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Why the Tennessee Titans should decide their running back situation by feel

No need for a one-size-fits-all running back.

Jim Brown-USA TODAY Sports

The Tennessee Titans have a problem at the running back position. On one hand, the experienced player is Bishop Sankey, but his play as a starter has been uninspiring. Then the two backup running backs both have the same style and haven't shown that they can be third down backs.

So with all of those question marks, it is clear that the Tennessee Titans don't have their starting running back yet, but maybe that isn't a bad thing. Today in Paul Kuharsky's mailbag, he gave an interesting answer to the Titans running back question:

"I want to see more of David Cobb, too, and Bishop Sankey continues not to show the sort of explosiveness needed from a back of that style. But too many fantasy players write RB1 and RB2 in stone and seem hell bent on not accepting fluidity to the situation. I think Cobb will prove the better back and wind up with more carries. But Sankey will also get some, Dexter McCluster will have his time on the field, Antonio Andrews probably gets work and Jalston Fowler will have some chances too. Even a scenario that includes a "bell cow" back for Ken Whisenhunt would also include a third-down back and a niche for McCluster. So would that be an RB1 in your eyes?"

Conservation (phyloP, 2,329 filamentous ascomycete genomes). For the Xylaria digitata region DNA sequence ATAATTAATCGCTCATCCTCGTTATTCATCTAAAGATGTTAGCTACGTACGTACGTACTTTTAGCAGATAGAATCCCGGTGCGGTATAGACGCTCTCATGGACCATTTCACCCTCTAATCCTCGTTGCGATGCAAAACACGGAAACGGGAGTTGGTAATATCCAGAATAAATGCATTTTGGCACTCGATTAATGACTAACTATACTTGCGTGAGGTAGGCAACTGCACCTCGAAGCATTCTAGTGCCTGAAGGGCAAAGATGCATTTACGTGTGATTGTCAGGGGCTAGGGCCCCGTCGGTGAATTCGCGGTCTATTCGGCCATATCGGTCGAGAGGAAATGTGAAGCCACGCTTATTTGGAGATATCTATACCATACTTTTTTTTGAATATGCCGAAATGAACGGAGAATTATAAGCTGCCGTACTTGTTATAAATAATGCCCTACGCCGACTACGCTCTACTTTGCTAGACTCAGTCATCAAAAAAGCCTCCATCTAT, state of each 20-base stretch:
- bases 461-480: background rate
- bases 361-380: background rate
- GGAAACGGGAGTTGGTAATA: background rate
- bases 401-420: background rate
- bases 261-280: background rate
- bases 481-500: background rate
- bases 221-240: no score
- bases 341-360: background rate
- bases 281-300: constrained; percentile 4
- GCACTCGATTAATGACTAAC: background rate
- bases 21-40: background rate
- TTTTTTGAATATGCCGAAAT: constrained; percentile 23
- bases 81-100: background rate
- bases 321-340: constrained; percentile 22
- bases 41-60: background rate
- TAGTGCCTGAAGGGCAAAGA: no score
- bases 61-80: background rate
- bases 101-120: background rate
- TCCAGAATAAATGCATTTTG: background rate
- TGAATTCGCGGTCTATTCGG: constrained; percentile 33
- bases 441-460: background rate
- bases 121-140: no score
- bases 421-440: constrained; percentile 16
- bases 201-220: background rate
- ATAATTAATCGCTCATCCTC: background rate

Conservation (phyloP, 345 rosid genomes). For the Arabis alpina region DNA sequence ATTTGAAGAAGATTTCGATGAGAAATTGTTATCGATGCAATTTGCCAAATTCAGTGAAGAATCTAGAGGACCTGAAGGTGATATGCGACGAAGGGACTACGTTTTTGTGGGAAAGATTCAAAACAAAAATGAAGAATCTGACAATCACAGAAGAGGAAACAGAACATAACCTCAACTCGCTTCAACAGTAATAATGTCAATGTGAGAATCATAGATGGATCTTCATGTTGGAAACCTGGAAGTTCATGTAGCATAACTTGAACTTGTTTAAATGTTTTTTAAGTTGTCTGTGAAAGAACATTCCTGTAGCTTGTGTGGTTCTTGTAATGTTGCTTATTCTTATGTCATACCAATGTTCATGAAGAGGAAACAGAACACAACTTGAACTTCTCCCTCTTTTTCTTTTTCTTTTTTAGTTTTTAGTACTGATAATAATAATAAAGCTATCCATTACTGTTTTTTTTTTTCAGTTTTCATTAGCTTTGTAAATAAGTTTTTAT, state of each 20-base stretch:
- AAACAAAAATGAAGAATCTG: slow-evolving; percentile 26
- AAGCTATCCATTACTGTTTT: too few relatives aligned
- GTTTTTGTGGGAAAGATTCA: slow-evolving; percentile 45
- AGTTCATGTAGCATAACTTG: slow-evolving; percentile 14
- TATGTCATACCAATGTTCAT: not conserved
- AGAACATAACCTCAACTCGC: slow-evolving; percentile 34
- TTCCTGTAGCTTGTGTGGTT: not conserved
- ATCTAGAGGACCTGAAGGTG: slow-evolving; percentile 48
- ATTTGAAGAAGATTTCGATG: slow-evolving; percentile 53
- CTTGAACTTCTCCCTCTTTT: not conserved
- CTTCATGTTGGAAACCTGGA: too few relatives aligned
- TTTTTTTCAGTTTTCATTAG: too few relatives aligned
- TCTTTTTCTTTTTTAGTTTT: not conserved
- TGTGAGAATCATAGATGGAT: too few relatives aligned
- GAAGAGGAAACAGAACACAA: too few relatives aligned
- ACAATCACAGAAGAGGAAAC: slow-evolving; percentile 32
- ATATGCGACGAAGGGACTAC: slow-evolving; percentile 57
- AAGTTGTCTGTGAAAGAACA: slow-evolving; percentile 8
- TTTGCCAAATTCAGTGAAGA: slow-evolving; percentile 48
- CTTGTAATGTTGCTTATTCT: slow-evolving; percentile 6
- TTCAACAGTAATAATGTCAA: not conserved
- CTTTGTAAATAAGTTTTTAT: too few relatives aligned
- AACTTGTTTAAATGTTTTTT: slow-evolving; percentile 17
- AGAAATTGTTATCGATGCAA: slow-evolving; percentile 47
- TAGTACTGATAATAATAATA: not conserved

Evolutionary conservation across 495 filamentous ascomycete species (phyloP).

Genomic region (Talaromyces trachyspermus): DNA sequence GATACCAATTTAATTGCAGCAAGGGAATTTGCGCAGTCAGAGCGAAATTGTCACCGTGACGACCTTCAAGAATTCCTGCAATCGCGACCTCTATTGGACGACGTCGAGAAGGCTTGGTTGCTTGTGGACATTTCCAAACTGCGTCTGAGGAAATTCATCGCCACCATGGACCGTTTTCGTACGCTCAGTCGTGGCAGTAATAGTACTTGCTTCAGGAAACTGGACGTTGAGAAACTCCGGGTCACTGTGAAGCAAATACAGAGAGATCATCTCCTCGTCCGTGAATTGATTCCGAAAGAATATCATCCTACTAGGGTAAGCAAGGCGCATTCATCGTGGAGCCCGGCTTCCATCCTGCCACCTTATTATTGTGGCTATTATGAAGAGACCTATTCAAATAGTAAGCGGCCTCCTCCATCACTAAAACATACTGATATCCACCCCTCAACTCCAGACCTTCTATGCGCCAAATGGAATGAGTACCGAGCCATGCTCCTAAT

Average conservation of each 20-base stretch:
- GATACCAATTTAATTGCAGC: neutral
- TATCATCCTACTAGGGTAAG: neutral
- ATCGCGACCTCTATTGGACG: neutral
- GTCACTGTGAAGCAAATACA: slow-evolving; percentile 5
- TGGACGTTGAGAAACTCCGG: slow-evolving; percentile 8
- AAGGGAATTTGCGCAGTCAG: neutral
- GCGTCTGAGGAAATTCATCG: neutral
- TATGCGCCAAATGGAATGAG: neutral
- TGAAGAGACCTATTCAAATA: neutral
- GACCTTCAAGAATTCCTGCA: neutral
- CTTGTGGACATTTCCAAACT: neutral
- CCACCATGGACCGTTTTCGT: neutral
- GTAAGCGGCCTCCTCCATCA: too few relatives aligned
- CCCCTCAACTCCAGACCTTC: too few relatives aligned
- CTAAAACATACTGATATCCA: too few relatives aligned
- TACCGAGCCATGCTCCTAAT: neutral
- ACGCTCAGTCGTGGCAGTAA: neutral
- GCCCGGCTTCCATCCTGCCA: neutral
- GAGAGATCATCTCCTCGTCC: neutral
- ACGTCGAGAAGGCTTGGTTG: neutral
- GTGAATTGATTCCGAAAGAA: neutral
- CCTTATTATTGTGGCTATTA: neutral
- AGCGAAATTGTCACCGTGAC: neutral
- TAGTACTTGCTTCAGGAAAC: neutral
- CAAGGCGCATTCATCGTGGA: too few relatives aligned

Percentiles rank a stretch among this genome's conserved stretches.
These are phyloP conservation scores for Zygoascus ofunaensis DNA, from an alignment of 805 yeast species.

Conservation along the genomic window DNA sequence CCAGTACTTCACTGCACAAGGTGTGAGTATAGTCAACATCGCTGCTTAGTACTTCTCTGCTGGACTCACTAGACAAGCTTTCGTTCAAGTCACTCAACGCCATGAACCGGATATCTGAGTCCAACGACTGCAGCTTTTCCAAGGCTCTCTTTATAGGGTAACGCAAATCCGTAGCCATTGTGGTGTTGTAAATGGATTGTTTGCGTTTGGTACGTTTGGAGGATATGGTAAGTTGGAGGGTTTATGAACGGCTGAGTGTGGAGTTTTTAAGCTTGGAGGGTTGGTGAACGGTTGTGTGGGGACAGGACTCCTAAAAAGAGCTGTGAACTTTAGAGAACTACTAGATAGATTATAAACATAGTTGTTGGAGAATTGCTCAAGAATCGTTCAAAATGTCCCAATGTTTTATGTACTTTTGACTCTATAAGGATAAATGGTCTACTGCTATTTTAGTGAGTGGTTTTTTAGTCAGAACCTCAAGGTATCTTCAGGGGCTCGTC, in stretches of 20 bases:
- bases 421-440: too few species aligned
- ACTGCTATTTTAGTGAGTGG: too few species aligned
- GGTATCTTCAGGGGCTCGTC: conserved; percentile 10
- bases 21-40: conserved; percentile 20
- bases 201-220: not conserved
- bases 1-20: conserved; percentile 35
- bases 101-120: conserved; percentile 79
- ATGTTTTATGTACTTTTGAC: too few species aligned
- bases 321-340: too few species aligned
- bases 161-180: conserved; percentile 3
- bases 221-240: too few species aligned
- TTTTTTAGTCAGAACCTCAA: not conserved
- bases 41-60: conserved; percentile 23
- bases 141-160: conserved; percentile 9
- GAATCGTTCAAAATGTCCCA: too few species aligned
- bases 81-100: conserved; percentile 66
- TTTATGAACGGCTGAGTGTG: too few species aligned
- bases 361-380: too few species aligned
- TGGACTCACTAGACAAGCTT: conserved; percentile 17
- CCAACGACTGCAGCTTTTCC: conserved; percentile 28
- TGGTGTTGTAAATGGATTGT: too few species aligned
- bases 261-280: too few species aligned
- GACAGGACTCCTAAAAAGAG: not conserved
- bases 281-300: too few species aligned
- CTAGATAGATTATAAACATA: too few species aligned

So, what he is saying is that there may be times where Antonio Andrews or David Cobb need to get a lot of snaps to pound the ball inside. Conversely there may be a time where the Titans need to have a smaller back who is better at catching out of the backfield and making quick cuts, and that might be a time when Dexter McCluster and Bishop Sankey get the majority of the snaps.

The point is, as much as fans might want a running back to take over the starting job and carve out a niche as the star running back until someone separates themselves from the pack. However that doesn't meant that the Titans can't have a successful rushing attack. The New York Jets and the San Francisco 49ers both had a running back by committee approach and both teams had mobile quarterbacks, so they might be a good model.

In the end, until someone proves that they can be a bell cow running back then why force someone into that role? Use each player in a way that focuses on their strengths and don't make anyone do something they can't. Seems simple enough, so maybe we should stop worrying about who starts and start focusing on who gets the most snaps.